HILLSBOROUGH: Residents ask to see full off-track wagering application

By Gene Robbins, Managing Editor
Hillsborough residents exuded frustration and powerlessness Wednesday night when making comments on a proposal that would place the state’s sixth off-track wagering facility at a former restaurant on Route 206 just south of Brown Avenue.
The N.J. Racing Commission held the required hearing. Darby Development, which would run the facility, showed data and photos of the restaurant and betting areas after it has made $3.6 million of renovations at the former Maestro’s restaurant the company bought in a bankruptcy sale.
The OTW would be called “Favorites at Hillsborough Township” and have separate restaurant and wagering areas. There would be simulcasts of standardbred and thoroughbred horse racing from around the country most days of the year.
Much of the info was similar to presentations by Darby in meetings in the township in March and April 2014. However, the full application won’t be made public until the commission makes its decision, leading to suspicion by the public.
Township resident Brian Tarantino said if the application was to be “hidden and secret,” then the public is in effect disenfranchised.
“What then is the purpose of this hearing?” he asked rhetorically, to audience applause. “How are we supposed to provide meaningful comments?”
“You either have something to hide or you have utter disdain for Hillsborough and our people,” he said.
He urged the commission to make public the application, with redactions of personal and sensitive business information, before the end of the comment period.
Assemblyman Jack Ciattarelli, who lives in Hillsborough, made the same request at the end of the hearing.
“We live in cynical times,” he said. “Don’t give people a reason to not trust the system.”
Darby’s attorney, James Aaron, said the applicant had offered to send documents to the municipality, but the township wanted to know what documents were redacted and why.
Mr. Aaron said the company realized it could never win and never satisfy requests for enough information.
There were questions whether the Hillsborough site would generate new business or simply siphon off players from the nearest OTW in Woodbridge 20 miles away.
If it was “inimical” to Woodbridge, by definition of the law the application would have to be denied, Mr. Tarantino said.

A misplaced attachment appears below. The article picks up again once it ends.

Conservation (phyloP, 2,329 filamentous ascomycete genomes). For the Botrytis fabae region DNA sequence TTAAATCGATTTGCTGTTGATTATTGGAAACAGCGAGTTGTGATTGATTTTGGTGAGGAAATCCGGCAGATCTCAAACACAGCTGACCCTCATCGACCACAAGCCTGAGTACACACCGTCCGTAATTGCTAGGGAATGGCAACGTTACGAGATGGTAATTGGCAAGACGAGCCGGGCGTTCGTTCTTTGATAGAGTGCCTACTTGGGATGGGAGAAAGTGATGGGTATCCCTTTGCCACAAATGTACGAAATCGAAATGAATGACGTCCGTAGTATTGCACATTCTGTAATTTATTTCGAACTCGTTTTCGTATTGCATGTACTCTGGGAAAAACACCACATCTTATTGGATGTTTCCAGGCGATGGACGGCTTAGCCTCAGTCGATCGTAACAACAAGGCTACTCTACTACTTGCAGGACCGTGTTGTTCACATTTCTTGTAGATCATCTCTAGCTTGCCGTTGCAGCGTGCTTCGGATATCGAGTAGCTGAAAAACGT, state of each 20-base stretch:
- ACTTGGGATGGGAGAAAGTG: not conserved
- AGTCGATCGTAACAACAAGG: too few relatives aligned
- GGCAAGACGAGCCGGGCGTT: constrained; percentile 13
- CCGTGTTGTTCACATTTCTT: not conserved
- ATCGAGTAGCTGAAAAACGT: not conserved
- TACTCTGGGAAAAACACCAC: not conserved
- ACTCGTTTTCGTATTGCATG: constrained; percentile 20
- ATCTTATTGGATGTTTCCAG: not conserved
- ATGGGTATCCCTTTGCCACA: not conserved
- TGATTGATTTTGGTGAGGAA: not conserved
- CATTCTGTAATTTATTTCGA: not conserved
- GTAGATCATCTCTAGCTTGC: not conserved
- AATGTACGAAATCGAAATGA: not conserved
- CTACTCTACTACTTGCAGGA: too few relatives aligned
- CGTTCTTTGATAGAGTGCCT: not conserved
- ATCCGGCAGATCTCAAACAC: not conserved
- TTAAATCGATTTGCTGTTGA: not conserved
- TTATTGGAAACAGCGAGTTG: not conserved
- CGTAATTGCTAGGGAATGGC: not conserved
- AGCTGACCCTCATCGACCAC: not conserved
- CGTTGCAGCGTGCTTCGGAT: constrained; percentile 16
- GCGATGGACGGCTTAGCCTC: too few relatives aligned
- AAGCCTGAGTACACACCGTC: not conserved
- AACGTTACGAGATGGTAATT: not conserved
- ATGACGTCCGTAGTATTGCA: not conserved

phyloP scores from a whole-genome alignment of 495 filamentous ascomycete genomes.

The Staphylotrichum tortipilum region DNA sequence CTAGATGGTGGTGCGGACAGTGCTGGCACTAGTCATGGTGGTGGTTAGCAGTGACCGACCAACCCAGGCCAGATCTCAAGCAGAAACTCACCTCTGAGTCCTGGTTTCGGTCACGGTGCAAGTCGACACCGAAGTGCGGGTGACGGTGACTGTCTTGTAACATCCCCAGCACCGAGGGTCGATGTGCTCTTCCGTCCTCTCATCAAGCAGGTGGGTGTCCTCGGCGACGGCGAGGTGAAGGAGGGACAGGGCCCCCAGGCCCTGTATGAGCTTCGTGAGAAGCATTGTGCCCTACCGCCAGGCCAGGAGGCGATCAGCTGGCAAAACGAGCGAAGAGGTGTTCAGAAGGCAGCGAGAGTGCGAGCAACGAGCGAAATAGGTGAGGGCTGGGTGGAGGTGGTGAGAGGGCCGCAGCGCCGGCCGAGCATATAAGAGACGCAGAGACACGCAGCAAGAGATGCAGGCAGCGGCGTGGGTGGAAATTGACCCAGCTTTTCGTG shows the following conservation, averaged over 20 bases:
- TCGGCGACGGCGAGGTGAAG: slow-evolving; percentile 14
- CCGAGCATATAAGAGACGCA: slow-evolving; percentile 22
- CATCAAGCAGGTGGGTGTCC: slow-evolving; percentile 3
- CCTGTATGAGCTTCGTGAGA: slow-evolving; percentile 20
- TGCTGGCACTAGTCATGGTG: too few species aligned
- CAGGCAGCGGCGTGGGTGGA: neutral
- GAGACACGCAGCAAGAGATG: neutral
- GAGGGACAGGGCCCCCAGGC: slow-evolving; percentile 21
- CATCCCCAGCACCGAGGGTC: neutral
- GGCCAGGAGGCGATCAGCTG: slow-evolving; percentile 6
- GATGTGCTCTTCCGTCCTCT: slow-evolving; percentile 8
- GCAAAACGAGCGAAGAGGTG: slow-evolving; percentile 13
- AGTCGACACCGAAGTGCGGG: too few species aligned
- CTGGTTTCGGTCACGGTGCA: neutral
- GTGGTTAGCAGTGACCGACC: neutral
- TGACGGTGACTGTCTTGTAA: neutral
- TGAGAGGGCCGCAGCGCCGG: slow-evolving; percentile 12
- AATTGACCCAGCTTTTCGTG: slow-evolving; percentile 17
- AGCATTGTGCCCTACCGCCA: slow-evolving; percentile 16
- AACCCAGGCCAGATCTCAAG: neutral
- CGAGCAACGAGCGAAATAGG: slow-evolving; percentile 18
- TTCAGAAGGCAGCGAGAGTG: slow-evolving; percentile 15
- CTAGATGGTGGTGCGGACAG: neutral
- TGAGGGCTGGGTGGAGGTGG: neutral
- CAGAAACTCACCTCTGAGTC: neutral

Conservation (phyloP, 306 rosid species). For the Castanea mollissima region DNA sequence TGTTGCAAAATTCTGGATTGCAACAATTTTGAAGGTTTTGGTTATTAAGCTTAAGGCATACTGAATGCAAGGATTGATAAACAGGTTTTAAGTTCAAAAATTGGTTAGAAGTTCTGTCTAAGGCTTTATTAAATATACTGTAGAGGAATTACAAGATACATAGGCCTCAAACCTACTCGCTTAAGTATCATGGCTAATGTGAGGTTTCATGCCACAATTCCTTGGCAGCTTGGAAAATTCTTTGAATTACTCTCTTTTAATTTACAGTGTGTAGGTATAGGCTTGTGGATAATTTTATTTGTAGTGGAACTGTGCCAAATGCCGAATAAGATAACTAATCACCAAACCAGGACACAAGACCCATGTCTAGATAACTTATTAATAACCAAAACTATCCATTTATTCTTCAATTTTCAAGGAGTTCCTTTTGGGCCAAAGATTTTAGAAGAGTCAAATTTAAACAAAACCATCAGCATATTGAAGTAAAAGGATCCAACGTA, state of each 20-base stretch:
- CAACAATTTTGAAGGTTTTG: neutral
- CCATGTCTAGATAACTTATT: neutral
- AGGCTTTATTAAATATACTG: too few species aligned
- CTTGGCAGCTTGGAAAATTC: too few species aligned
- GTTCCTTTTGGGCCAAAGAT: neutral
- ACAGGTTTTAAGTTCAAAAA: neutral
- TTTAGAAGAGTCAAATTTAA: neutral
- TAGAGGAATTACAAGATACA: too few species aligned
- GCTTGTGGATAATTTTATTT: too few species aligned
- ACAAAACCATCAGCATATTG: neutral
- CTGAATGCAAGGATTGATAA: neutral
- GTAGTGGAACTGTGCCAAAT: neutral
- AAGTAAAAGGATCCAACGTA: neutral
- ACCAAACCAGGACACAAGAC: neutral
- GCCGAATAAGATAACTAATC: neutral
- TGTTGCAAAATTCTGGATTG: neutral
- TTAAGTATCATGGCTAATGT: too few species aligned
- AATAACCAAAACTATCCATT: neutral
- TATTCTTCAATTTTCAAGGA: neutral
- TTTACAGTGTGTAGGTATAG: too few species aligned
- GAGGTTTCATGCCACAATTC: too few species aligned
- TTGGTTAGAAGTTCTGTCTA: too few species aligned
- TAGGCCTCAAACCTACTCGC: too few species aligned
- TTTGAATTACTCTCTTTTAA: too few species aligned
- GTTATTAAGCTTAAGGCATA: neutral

There were also questions about the tax-paying agreement with the township. The formal applicant, the N.J. Horsemen’s Association, and Hillsborough Township have signed an agreement for a payment in lieu of taxes that would pay Hillsborough about $30,000 a year, less than the $42,000 paid by the former restaurant.
Mr. Tarantino said the applicant could show good faith by paying more than the market rate. If not, it means other taxpayers are subsidizing an OTW that projects $20 million in business.
The public’s written comments will be taken by the Racing Commission until July 29 by surface mail, overnight mail, email or facsimile. The surface mail address is New Jersey Racing Commission, P.O. Box 088, Trenton, New Jersey 08625-0088; by overnight mail to the commission, 140 East Front Street – 8th Floor, Trenton, 08625-0088; by email to NJRCWebinfo@lps.state.nj.us; or by facsimile to (609) 599-1785.
Once the record is closed, the commission must make a determination no sooner than 30 days or no longer than 60 days. That would put a decision into September or October. The commission has a regular meeting scheduled for Sept. 16 at Monmouth Park, said Frank Zanzuccki, executive director of the commission.
The commission has three decisions to make, according to the legal notice. The body must determine if it will issue a license to the N.J. Sports and Exposition Authority, from where all licenses emanate. If the answer is yes, the commission will consider the transfer of the license to the N.J. Thoroughbred Horsemen’s Association, Inc. The association would then seek approval to lease the operation to Darby Development.
A 2011 state law allows off-track wagering operations in any commercial or industrially zoned site in the state, subject to the approval of the Racing Commission and the state Attorney General.
Mayor Doug Tomson called the lack of local control means “the process is fundamentally flawed in a home rule state.”
The state legislature acted to protect and encourage the horse industry in the state. Assemblyman Ciattarelli said more OTWs “may be what the racing industry needs, but it is not what Hillsborough desperately needs.” He called for a change in the law to put OTWs in densely populated areas with infrastructure to support them.
He said it was hard to believe the commission, with many members with past or present ties to the horse industry, was not “somewhat conflicted.”
“Why would anyone invest that amount of money ($3.6 million in renovations) if this is not a done deal?” he asked rhetorically.
Testimony showed the facility is planned to open daily at 11 a.m. and close at 11 p.m. Monday through Thursday, midnight on Friday, 12:30 a.m. on Saturday and 10 p.m. on Sunday.
 An estimated 40 full- and part-time jobs for managers, clerks, guest services, secretarial and cleaning. There would be another 40 full- and part-time employees for the restaurant management, wait staff, cooks and kitchen workers.
There are an estimated 80 parking spaces in the lot. Darby would contract would a printing business across the street for 34 spaces for employees on weekends. On busiest racing days, it would use a valet service to park cars offsite.